Retail Week’s annual Retail 100 ranking names the industry’s most influential people. The top two remain unchanged from last year (Dave Lewis (CEO, Tesco) and Jeff Bezos (founder and CEO, Amazon)), with Rishi Sunak (chancellor of the exchequer) a new entry at #3.
This year sees grocery retailers dominate the top 30, as well as leaders who have prioritised purpose and company culture throughout the coronavirus crisis. Co-op Group chief executive Steve Murrells was named #6 on the list, up from #18.
“While the successes of Co-op’s food business are well documented, Steve Murrells has played a critical role in steering the group and been a spokesperson for the wider industry this past year,” said the rankings report.
“The Group’s most recent annual results showed underlying pre-tax profit jumped 50% to £50m and total revenues were up 7% to £10.9bn [and his] decision to shift the food supply base to more UK producers has also paid off, putting it in a better position to withstand the wave of customer stockpiling in the early weeks of the lockdown.”
The report highlighted the Members’ Coronavirus Fund, adding that “Murrells has also stuck his head above the parapet to lobby for changes that would benefit retail”.
The Group’s Food chief executive, Jo Whitfield, also rose on the list, from #37 to #33, acknowledging that the organisation’s food business continues to be “the pillar on which the wider business can rely for growth”.
“Before the coronavirus crisis struck, Whitfield’s convenience store empire had been growing steadily and she had led the retailer into burgeoning food trends, including launching the Co-op’s own-brand Gro vegan range in January,” said the report.
“During the pandemic, the Co-op has been focused on increasing its online delivery capacity, spearheading tie-ups with delivery app Deliveroo, as well as experimenting with its own Co-op.com delivery services.”
Ms Whitfield was awarded the prestigious Veuve Clicquot Business Woman Award in 2019 in recognition of her contribution.
Also named on the list were Dame Sharon White (#17, new entry), chair of the John Lewis and Julian Richer (#55, down from #39), who founded Richer Sounds.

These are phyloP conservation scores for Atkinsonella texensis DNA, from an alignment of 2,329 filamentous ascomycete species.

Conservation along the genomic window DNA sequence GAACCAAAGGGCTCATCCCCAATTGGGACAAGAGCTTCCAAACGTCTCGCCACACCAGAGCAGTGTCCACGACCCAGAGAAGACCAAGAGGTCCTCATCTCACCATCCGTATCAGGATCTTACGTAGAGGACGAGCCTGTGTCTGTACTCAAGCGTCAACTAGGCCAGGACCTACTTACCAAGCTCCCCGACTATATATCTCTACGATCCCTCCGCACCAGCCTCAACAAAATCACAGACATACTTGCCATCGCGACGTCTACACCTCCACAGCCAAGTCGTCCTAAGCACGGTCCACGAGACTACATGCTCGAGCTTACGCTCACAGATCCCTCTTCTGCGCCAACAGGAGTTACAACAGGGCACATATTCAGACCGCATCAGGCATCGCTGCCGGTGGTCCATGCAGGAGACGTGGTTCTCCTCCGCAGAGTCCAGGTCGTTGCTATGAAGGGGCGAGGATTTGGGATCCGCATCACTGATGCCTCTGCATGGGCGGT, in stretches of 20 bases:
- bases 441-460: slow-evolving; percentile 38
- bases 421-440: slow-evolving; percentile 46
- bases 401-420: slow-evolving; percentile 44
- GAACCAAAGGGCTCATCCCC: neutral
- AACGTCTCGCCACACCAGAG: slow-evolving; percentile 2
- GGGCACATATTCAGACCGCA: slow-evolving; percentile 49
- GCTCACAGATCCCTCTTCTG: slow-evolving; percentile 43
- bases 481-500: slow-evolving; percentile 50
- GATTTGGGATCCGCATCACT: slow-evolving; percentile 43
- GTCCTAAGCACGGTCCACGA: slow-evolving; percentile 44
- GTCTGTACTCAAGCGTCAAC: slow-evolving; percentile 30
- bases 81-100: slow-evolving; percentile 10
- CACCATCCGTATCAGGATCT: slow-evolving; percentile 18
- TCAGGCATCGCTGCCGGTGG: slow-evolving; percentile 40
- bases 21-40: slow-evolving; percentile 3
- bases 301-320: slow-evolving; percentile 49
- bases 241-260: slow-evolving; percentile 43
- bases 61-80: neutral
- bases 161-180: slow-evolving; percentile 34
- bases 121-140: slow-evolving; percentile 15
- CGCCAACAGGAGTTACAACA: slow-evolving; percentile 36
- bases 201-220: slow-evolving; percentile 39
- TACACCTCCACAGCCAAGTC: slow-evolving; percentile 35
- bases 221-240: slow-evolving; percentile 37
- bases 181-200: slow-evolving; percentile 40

Dame Sharon White became chair of the employee-owned mutual John Lewis & Partners in February 2020, just as the pandemic was about to hit Britain.
Before he left, her predecessor Sir Charlie Mayfield unveiled radical restructuring plans at the department store and Waitrose grocery group that resulted in the departures of some of its most experienced leaders. But “White has played a deft hand, focusing primarily on listening to partners and getting under the bonnet of the retailer but making clear that change is to come,” said the report.
Julian Richer won Outstanding Contribution to Retail at the 2019 Retail Week Awards, and has continued to push the importance of ethical business this year.
He recently handed control of his business to its employees, through a workers’ ownership trust, and has stepped back from the day-to-day running of the business. He has thrown his weight behind Zero Hours Justice, a campaign and advice service with the aim of “ending the enforced imposition of controversial zero hours contracts”.
“It is the latest initiative from a retail leader who has consistently argued that treating people well sits at the heart of business success, and whose influence has been brought to bear on other retailers, including Marks & Spencer where he is an advisor,” reads the report.
“As ethics and reputation rise up retail’s agenda, Richer has blazed a trail for others to follow.”